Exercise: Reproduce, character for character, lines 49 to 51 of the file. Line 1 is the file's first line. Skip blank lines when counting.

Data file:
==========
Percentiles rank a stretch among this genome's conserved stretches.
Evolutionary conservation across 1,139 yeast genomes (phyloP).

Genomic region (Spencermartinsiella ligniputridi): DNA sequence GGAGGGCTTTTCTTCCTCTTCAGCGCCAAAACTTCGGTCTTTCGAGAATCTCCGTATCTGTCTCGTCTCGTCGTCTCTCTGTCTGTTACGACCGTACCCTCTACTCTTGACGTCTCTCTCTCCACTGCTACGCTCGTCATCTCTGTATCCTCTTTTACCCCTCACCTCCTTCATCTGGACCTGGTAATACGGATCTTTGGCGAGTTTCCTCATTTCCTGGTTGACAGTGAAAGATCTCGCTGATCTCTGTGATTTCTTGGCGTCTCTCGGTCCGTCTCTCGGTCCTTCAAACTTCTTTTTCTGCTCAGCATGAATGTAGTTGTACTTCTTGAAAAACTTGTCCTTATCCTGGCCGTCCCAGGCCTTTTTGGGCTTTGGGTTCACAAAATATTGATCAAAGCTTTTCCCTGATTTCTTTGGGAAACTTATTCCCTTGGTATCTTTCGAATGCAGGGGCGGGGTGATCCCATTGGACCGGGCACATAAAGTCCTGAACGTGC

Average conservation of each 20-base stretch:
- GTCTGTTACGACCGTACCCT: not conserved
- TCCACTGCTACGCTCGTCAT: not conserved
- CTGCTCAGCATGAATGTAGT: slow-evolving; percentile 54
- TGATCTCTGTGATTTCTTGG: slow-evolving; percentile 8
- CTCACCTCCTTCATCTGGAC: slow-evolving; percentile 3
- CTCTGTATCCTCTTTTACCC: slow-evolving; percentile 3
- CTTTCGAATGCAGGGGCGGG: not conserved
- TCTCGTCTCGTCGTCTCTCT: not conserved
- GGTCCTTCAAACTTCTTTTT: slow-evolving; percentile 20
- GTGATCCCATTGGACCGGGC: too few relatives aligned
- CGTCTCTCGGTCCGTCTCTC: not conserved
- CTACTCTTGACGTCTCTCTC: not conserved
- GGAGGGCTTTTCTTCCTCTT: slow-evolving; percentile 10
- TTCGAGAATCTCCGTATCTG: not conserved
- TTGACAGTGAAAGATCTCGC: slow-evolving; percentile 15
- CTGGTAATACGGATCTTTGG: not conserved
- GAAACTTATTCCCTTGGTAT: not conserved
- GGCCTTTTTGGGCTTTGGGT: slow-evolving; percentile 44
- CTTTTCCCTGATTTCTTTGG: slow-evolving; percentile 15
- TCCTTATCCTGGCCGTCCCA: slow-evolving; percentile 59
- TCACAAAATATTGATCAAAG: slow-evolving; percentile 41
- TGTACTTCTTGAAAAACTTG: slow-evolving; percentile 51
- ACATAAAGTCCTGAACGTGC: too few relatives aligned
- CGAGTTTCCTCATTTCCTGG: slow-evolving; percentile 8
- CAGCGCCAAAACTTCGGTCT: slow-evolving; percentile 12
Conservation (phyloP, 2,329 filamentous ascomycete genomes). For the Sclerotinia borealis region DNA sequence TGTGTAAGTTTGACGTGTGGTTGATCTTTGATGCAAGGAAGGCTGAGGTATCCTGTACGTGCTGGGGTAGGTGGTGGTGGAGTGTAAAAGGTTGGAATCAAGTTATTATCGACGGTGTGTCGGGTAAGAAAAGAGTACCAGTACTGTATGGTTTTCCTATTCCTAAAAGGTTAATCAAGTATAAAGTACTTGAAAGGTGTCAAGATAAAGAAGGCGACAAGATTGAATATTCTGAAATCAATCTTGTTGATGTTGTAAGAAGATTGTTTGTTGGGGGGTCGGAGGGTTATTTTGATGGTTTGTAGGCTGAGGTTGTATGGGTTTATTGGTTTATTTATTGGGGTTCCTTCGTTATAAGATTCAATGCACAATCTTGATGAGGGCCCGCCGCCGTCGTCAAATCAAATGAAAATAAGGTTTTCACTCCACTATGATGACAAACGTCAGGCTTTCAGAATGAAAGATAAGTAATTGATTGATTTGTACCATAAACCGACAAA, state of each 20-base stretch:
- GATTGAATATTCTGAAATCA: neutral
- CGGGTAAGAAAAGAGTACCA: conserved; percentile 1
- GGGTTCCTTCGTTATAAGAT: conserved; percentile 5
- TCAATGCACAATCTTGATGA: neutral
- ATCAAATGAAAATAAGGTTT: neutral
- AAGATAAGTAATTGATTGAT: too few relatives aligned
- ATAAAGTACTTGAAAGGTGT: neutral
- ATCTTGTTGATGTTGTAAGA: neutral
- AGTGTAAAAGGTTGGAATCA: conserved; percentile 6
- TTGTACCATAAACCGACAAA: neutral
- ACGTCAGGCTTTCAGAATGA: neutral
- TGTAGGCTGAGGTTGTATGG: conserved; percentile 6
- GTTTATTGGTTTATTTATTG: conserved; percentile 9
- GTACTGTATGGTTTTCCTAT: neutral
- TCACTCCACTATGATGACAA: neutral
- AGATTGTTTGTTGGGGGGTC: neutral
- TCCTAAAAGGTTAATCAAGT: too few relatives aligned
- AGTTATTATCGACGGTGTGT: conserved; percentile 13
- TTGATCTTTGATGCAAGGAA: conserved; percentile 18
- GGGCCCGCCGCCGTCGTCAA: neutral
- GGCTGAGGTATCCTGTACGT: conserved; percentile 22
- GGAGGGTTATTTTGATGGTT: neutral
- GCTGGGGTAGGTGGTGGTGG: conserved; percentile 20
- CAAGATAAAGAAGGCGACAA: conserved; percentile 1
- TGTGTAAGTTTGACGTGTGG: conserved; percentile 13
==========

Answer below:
- TTGATCTTTGATGCAAGGAA: conserved; percentile 18
- GGGCCCGCCGCCGTCGTCAA: neutral
- GGCTGAGGTATCCTGTACGT: conserved; percentile 22